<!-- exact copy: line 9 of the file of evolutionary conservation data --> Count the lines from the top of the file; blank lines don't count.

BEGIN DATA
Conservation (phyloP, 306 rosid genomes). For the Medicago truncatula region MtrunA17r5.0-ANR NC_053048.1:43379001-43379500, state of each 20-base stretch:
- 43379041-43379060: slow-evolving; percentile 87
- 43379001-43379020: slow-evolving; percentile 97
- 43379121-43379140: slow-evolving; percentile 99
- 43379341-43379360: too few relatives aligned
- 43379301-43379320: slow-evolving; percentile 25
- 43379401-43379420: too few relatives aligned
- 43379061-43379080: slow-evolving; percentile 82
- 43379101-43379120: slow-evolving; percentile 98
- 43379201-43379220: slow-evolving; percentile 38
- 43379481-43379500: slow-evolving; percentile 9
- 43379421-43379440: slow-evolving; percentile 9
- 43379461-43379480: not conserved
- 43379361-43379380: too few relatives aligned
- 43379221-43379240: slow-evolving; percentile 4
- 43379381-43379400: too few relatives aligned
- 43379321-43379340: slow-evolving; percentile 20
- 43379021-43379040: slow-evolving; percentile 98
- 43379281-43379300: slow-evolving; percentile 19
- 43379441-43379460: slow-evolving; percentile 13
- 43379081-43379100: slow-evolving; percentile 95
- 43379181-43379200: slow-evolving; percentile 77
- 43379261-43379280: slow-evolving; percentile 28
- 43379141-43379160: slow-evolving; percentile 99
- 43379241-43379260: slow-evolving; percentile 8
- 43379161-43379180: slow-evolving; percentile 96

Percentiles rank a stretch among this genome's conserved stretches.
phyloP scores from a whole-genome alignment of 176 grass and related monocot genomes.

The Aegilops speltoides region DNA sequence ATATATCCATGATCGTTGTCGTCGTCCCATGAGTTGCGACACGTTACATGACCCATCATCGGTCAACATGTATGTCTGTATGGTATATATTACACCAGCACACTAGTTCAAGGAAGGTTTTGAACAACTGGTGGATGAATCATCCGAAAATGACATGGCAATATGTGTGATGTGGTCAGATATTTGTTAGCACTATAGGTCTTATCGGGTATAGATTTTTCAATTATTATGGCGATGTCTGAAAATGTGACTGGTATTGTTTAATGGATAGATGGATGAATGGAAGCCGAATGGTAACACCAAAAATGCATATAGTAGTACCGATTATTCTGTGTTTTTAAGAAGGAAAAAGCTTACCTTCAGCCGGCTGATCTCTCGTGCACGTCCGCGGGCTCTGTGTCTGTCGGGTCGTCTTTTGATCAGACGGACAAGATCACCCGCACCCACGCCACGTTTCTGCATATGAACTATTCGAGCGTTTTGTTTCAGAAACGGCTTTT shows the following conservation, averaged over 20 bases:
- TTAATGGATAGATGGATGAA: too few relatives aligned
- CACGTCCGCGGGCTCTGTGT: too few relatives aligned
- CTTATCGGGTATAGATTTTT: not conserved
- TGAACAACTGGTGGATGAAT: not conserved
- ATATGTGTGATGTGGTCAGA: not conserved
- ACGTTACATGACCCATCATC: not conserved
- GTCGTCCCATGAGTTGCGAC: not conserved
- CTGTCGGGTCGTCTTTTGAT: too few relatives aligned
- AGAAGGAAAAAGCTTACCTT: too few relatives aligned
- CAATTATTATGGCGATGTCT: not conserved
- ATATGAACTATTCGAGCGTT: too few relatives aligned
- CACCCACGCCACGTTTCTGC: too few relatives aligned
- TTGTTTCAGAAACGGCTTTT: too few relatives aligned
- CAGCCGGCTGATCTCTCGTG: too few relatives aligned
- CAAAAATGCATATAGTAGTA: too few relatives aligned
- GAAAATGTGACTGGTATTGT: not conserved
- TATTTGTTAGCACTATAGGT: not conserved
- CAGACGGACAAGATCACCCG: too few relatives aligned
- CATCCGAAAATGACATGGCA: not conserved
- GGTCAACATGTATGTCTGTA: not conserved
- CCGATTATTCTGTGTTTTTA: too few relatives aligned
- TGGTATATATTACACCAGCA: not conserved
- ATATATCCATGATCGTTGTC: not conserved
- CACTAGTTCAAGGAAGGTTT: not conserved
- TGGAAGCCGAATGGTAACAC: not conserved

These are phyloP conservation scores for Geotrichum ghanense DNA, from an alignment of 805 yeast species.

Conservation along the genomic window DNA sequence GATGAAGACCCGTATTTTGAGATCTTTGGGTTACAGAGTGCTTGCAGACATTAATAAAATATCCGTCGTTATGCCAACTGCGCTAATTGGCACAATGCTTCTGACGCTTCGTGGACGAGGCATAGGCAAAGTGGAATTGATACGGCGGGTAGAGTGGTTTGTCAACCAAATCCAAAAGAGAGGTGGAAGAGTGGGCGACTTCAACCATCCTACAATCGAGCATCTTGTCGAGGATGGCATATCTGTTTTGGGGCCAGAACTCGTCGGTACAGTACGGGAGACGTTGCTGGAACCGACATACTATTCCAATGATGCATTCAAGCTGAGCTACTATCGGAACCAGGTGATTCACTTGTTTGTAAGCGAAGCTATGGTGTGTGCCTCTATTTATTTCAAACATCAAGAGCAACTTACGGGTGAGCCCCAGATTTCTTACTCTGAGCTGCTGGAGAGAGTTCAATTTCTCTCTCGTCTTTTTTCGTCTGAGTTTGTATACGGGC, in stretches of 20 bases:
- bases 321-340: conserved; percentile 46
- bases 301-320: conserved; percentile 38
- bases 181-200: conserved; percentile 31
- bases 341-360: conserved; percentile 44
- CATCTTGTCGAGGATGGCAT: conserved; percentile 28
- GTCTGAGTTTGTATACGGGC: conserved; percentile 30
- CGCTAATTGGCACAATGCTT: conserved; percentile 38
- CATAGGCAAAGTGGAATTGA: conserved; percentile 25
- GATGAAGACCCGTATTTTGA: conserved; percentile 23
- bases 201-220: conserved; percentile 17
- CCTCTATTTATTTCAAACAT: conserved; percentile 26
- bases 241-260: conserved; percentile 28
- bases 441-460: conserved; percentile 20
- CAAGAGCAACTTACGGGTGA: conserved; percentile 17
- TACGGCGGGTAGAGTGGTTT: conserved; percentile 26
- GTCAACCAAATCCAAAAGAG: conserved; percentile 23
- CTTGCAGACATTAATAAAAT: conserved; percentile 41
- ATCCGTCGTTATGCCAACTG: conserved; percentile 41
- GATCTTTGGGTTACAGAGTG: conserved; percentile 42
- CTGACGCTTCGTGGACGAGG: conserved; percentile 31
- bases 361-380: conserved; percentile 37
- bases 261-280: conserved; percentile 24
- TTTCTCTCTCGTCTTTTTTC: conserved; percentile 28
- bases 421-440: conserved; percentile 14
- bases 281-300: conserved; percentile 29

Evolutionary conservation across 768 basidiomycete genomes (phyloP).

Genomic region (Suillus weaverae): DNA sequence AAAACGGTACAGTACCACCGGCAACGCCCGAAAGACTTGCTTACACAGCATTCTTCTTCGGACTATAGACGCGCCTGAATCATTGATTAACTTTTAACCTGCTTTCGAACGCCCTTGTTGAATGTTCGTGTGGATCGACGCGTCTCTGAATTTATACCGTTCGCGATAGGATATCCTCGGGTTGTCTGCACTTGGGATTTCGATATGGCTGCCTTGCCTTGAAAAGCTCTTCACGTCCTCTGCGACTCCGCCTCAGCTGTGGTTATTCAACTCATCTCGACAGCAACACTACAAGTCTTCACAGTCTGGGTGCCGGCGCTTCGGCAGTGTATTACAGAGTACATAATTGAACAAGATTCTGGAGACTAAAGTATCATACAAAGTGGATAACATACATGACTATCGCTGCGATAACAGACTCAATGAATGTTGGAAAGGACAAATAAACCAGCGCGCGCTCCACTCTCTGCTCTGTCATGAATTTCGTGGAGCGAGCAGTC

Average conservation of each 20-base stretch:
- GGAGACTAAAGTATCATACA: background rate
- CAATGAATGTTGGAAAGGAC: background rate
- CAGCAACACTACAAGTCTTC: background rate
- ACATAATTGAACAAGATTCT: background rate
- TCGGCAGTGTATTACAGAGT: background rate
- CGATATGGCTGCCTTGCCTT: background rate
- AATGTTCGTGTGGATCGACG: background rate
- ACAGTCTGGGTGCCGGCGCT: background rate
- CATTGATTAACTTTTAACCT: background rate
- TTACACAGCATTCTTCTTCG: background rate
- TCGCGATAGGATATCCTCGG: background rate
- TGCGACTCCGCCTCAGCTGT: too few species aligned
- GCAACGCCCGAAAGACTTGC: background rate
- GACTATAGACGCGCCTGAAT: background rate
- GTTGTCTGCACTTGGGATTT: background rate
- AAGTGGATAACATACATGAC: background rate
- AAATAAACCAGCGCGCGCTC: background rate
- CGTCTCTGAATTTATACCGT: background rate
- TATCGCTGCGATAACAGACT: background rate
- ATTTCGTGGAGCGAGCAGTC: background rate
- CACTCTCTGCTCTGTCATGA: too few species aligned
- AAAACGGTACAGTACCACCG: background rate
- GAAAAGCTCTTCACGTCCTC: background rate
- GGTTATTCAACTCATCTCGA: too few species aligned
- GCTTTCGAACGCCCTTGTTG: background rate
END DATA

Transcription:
- 43379101-43379120: slow-evolving; percentile 98